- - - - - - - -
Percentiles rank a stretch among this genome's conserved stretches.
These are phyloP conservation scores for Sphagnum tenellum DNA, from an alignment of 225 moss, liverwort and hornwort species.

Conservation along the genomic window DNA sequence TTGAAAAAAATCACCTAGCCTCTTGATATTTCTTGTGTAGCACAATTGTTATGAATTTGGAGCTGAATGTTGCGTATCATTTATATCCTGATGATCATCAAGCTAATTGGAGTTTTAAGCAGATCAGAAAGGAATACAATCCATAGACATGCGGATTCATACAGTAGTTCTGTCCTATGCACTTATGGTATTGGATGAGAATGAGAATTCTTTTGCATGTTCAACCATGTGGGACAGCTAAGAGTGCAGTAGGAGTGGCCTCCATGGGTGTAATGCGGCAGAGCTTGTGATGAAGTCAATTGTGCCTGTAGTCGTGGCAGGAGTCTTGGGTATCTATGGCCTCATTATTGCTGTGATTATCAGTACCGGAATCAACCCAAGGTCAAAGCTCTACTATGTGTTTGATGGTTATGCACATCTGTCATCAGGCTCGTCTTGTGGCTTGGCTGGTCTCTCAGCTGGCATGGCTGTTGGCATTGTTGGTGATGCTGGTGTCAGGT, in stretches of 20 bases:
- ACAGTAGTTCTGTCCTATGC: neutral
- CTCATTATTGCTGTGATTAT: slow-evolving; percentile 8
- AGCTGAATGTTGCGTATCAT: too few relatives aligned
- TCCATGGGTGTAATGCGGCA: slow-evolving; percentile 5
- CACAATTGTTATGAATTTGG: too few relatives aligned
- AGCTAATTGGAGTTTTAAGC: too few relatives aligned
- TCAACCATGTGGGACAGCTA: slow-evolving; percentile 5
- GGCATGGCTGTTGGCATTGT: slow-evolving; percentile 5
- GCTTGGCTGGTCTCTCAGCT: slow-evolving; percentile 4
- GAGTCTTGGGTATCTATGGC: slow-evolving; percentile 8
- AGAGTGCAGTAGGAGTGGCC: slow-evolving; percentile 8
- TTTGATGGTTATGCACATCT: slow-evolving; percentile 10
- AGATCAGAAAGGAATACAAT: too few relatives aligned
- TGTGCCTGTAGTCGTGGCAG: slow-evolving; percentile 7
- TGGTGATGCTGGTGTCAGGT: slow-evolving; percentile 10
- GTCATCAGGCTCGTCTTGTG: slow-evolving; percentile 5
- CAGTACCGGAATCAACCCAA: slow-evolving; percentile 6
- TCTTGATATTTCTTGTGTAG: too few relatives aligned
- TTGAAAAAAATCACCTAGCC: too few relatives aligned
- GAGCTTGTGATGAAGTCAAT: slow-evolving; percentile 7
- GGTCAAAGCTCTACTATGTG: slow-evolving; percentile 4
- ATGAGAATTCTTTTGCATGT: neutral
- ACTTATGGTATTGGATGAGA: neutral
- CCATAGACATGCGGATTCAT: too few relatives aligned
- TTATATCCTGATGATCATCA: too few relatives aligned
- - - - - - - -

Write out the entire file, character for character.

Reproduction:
Percentiles rank a stretch among this genome's conserved stretches.
These are phyloP conservation scores for Sphagnum tenellum DNA, from an alignment of 225 moss, liverwort and hornwort species.

Conservation along the genomic window DNA sequence TTGAAAAAAATCACCTAGCCTCTTGATATTTCTTGTGTAGCACAATTGTTATGAATTTGGAGCTGAATGTTGCGTATCATTTATATCCTGATGATCATCAAGCTAATTGGAGTTTTAAGCAGATCAGAAAGGAATACAATCCATAGACATGCGGATTCATACAGTAGTTCTGTCCTATGCACTTATGGTATTGGATGAGAATGAGAATTCTTTTGCATGTTCAACCATGTGGGACAGCTAAGAGTGCAGTAGGAGTGGCCTCCATGGGTGTAATGCGGCAGAGCTTGTGATGAAGTCAATTGTGCCTGTAGTCGTGGCAGGAGTCTTGGGTATCTATGGCCTCATTATTGCTGTGATTATCAGTACCGGAATCAACCCAAGGTCAAAGCTCTACTATGTGTTTGATGGTTATGCACATCTGTCATCAGGCTCGTCTTGTGGCTTGGCTGGTCTCTCAGCTGGCATGGCTGTTGGCATTGTTGGTGATGCTGGTGTCAGGT, in stretches of 20 bases:
- ACAGTAGTTCTGTCCTATGC: neutral
- CTCATTATTGCTGTGATTAT: slow-evolving; percentile 8
- AGCTGAATGTTGCGTATCAT: too few relatives aligned
- TCCATGGGTGTAATGCGGCA: slow-evolving; percentile 5
- CACAATTGTTATGAATTTGG: too few relatives aligned
- AGCTAATTGGAGTTTTAAGC: too few relatives aligned
- TCAACCATGTGGGACAGCTA: slow-evolving; percentile 5
- GGCATGGCTGTTGGCATTGT: slow-evolving; percentile 5
- GCTTGGCTGGTCTCTCAGCT: slow-evolving; percentile 4
- GAGTCTTGGGTATCTATGGC: slow-evolving; percentile 8
- AGAGTGCAGTAGGAGTGGCC: slow-evolving; percentile 8
- TTTGATGGTTATGCACATCT: slow-evolving; percentile 10
- AGATCAGAAAGGAATACAAT: too few relatives aligned
- TGTGCCTGTAGTCGTGGCAG: slow-evolving; percentile 7
- TGGTGATGCTGGTGTCAGGT: slow-evolving; percentile 10
- GTCATCAGGCTCGTCTTGTG: slow-evolving; percentile 5
- CAGTACCGGAATCAACCCAA: slow-evolving; percentile 6
- TCTTGATATTTCTTGTGTAG: too few relatives aligned
- TTGAAAAAAATCACCTAGCC: too few relatives aligned
- GAGCTTGTGATGAAGTCAAT: slow-evolving; percentile 7
- GGTCAAAGCTCTACTATGTG: slow-evolving; percentile 4
- ATGAGAATTCTTTTGCATGT: neutral
- ACTTATGGTATTGGATGAGA: neutral
- CCATAGACATGCGGATTCAT: too few relatives aligned
- TTATATCCTGATGATCATCA: too few relatives aligned